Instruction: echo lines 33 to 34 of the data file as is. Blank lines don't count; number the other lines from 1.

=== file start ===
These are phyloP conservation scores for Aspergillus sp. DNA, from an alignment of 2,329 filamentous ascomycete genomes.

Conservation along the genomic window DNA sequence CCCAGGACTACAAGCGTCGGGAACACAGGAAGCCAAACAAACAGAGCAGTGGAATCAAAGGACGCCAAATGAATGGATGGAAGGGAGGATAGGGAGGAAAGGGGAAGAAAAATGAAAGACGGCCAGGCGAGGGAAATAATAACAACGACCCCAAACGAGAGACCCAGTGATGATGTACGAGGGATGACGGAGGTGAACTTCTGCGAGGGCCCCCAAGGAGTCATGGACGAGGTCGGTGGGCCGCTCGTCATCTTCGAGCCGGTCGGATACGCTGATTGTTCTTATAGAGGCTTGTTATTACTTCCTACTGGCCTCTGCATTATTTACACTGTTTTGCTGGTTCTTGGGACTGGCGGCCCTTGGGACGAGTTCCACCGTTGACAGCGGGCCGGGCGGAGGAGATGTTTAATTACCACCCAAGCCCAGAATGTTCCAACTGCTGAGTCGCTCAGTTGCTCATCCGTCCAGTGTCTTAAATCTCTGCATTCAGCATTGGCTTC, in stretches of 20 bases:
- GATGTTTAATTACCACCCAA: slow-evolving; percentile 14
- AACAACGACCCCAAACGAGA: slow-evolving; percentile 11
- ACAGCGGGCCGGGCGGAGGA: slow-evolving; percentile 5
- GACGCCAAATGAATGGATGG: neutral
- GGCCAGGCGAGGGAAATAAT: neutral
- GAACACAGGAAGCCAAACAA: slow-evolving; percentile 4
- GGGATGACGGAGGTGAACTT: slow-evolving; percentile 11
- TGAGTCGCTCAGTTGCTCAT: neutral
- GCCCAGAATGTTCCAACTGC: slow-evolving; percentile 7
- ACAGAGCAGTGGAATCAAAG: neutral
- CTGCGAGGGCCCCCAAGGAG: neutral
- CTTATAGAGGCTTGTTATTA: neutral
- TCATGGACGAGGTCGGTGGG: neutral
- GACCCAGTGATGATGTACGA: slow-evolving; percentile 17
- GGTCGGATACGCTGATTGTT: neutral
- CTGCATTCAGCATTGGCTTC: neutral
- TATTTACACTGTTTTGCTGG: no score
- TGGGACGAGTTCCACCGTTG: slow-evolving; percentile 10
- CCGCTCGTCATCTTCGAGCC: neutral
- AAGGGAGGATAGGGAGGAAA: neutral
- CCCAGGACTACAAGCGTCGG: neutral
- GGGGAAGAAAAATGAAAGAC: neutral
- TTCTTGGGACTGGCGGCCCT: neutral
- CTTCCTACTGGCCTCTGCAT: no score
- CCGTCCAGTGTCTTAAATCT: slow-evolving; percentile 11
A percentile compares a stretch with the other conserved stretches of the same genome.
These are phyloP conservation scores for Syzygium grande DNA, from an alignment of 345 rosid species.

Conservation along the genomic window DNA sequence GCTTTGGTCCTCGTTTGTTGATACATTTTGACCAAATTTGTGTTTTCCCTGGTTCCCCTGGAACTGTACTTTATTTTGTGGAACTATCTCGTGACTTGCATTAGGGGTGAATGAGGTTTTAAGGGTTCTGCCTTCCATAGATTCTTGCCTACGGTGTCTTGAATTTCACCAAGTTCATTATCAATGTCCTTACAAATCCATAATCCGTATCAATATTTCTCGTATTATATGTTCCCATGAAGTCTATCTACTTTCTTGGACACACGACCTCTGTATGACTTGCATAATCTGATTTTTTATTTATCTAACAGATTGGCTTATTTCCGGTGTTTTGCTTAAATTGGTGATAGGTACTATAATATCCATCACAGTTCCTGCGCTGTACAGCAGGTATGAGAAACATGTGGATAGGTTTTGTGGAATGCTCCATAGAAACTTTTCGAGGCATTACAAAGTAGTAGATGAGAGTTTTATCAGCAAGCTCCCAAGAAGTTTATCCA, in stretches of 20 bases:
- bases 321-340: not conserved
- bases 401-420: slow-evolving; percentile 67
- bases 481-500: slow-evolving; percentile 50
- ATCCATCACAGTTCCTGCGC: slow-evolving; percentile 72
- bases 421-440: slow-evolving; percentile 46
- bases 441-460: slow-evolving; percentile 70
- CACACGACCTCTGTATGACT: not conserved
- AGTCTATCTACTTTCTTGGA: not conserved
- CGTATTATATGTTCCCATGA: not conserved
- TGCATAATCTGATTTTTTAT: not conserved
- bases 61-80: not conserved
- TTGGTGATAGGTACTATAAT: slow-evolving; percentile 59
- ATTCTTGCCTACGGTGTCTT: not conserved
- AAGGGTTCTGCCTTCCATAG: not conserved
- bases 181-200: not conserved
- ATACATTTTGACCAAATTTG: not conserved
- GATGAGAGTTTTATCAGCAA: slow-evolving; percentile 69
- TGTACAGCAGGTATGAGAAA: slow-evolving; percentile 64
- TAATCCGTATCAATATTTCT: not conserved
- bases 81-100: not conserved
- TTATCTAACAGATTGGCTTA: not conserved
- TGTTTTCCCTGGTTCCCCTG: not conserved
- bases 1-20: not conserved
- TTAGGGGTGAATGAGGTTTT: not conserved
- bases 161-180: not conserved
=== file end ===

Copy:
- bases 481-500: slow-evolving; percentile 50
- ATCCATCACAGTTCCTGCGC: slow-evolving; percentile 72